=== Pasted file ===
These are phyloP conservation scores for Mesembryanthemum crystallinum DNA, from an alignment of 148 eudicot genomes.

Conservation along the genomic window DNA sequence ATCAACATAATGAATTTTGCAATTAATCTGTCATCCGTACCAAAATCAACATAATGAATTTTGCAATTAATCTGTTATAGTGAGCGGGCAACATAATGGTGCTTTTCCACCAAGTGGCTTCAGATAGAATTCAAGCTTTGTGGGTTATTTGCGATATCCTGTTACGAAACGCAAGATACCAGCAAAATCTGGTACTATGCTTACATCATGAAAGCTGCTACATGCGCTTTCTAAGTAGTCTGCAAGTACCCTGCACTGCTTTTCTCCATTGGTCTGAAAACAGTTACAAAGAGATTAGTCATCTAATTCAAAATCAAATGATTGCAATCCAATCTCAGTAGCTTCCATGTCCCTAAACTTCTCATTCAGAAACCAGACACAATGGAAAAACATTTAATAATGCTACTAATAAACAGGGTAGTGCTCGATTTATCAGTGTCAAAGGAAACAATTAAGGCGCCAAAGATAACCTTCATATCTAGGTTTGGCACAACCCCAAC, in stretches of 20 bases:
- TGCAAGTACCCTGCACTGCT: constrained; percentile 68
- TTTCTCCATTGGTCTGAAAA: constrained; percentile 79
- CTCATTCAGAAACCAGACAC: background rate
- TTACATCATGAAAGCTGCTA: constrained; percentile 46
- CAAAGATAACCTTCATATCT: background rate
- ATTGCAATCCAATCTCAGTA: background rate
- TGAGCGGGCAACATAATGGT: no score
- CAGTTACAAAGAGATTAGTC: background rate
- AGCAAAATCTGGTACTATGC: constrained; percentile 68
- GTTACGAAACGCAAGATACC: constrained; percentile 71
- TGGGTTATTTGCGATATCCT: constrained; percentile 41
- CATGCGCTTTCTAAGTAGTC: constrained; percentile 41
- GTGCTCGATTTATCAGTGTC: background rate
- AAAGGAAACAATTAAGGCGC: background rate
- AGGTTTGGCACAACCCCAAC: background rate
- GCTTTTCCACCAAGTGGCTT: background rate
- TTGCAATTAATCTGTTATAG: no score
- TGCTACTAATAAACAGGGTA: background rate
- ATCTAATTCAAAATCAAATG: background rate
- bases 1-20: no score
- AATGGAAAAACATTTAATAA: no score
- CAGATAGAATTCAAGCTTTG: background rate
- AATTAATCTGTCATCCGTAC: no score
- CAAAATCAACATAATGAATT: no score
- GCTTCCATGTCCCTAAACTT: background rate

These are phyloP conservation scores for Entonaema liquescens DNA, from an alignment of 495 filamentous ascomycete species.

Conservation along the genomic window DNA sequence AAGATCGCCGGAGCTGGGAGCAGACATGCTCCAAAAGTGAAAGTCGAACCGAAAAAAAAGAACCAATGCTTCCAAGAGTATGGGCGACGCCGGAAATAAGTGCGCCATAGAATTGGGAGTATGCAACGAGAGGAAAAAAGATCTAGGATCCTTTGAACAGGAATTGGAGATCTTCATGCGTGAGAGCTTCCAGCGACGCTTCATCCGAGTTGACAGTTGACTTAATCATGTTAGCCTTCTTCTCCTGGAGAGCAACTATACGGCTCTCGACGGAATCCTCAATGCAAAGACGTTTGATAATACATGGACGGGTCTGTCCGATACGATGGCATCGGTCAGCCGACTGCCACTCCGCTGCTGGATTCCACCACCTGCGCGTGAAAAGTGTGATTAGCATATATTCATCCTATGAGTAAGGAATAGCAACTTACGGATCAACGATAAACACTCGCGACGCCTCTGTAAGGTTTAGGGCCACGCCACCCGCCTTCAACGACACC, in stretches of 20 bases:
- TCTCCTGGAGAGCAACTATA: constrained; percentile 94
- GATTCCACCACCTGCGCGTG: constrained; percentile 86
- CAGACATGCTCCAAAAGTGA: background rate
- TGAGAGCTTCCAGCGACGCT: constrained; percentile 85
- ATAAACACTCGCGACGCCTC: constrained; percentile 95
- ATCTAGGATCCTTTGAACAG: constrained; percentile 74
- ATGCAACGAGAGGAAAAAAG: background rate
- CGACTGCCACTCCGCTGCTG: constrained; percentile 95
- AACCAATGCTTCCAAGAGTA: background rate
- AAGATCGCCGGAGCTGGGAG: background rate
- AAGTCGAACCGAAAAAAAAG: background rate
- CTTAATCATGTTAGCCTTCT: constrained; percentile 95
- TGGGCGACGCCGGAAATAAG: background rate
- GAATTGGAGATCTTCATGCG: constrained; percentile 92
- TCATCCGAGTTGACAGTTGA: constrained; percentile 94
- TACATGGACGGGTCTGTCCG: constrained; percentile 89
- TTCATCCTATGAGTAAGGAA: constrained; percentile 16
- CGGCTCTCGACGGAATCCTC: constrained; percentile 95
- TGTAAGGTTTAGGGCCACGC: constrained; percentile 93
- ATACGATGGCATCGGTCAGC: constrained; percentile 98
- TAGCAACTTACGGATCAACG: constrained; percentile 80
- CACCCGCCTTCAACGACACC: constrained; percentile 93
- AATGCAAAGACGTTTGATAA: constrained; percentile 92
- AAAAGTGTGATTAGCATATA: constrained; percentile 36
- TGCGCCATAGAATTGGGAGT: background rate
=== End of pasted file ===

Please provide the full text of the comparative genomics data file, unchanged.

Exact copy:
These are phyloP conservation scores for Mesembryanthemum crystallinum DNA, from an alignment of 148 eudicot genomes.

Conservation along the genomic window DNA sequence ATCAACATAATGAATTTTGCAATTAATCTGTCATCCGTACCAAAATCAACATAATGAATTTTGCAATTAATCTGTTATAGTGAGCGGGCAACATAATGGTGCTTTTCCACCAAGTGGCTTCAGATAGAATTCAAGCTTTGTGGGTTATTTGCGATATCCTGTTACGAAACGCAAGATACCAGCAAAATCTGGTACTATGCTTACATCATGAAAGCTGCTACATGCGCTTTCTAAGTAGTCTGCAAGTACCCTGCACTGCTTTTCTCCATTGGTCTGAAAACAGTTACAAAGAGATTAGTCATCTAATTCAAAATCAAATGATTGCAATCCAATCTCAGTAGCTTCCATGTCCCTAAACTTCTCATTCAGAAACCAGACACAATGGAAAAACATTTAATAATGCTACTAATAAACAGGGTAGTGCTCGATTTATCAGTGTCAAAGGAAACAATTAAGGCGCCAAAGATAACCTTCATATCTAGGTTTGGCACAACCCCAAC, in stretches of 20 bases:
- TGCAAGTACCCTGCACTGCT: constrained; percentile 68
- TTTCTCCATTGGTCTGAAAA: constrained; percentile 79
- CTCATTCAGAAACCAGACAC: background rate
- TTACATCATGAAAGCTGCTA: constrained; percentile 46
- CAAAGATAACCTTCATATCT: background rate
- ATTGCAATCCAATCTCAGTA: background rate
- TGAGCGGGCAACATAATGGT: no score
- CAGTTACAAAGAGATTAGTC: background rate
- AGCAAAATCTGGTACTATGC: constrained; percentile 68
- GTTACGAAACGCAAGATACC: constrained; percentile 71
- TGGGTTATTTGCGATATCCT: constrained; percentile 41
- CATGCGCTTTCTAAGTAGTC: constrained; percentile 41
- GTGCTCGATTTATCAGTGTC: background rate
- AAAGGAAACAATTAAGGCGC: background rate
- AGGTTTGGCACAACCCCAAC: background rate
- GCTTTTCCACCAAGTGGCTT: background rate
- TTGCAATTAATCTGTTATAG: no score
- TGCTACTAATAAACAGGGTA: background rate
- ATCTAATTCAAAATCAAATG: background rate
- bases 1-20: no score
- AATGGAAAAACATTTAATAA: no score
- CAGATAGAATTCAAGCTTTG: background rate
- AATTAATCTGTCATCCGTAC: no score
- CAAAATCAACATAATGAATT: no score
- GCTTCCATGTCCCTAAACTT: background rate

These are phyloP conservation scores for Entonaema liquescens DNA, from an alignment of 495 filamentous ascomycete species.

Conservation along the genomic window DNA sequence AAGATCGCCGGAGCTGGGAGCAGACATGCTCCAAAAGTGAAAGTCGAACCGAAAAAAAAGAACCAATGCTTCCAAGAGTATGGGCGACGCCGGAAATAAGTGCGCCATAGAATTGGGAGTATGCAACGAGAGGAAAAAAGATCTAGGATCCTTTGAACAGGAATTGGAGATCTTCATGCGTGAGAGCTTCCAGCGACGCTTCATCCGAGTTGACAGTTGACTTAATCATGTTAGCCTTCTTCTCCTGGAGAGCAACTATACGGCTCTCGACGGAATCCTCAATGCAAAGACGTTTGATAATACATGGACGGGTCTGTCCGATACGATGGCATCGGTCAGCCGACTGCCACTCCGCTGCTGGATTCCACCACCTGCGCGTGAAAAGTGTGATTAGCATATATTCATCCTATGAGTAAGGAATAGCAACTTACGGATCAACGATAAACACTCGCGACGCCTCTGTAAGGTTTAGGGCCACGCCACCCGCCTTCAACGACACC, in stretches of 20 bases:
- TCTCCTGGAGAGCAACTATA: constrained; percentile 94
- GATTCCACCACCTGCGCGTG: constrained; percentile 86
- CAGACATGCTCCAAAAGTGA: background rate
- TGAGAGCTTCCAGCGACGCT: constrained; percentile 85
- ATAAACACTCGCGACGCCTC: constrained; percentile 95
- ATCTAGGATCCTTTGAACAG: constrained; percentile 74
- ATGCAACGAGAGGAAAAAAG: background rate
- CGACTGCCACTCCGCTGCTG: constrained; percentile 95
- AACCAATGCTTCCAAGAGTA: background rate
- AAGATCGCCGGAGCTGGGAG: background rate
- AAGTCGAACCGAAAAAAAAG: background rate
- CTTAATCATGTTAGCCTTCT: constrained; percentile 95
- TGGGCGACGCCGGAAATAAG: background rate
- GAATTGGAGATCTTCATGCG: constrained; percentile 92
- TCATCCGAGTTGACAGTTGA: constrained; percentile 94
- TACATGGACGGGTCTGTCCG: constrained; percentile 89
- TTCATCCTATGAGTAAGGAA: constrained; percentile 16
- CGGCTCTCGACGGAATCCTC: constrained; percentile 95
- TGTAAGGTTTAGGGCCACGC: constrained; percentile 93
- ATACGATGGCATCGGTCAGC: constrained; percentile 98
- TAGCAACTTACGGATCAACG: constrained; percentile 80
- CACCCGCCTTCAACGACACC: constrained; percentile 93
- AATGCAAAGACGTTTGATAA: constrained; percentile 92
- AAAAGTGTGATTAGCATATA: constrained; percentile 36
- TGCGCCATAGAATTGGGAGT: background rate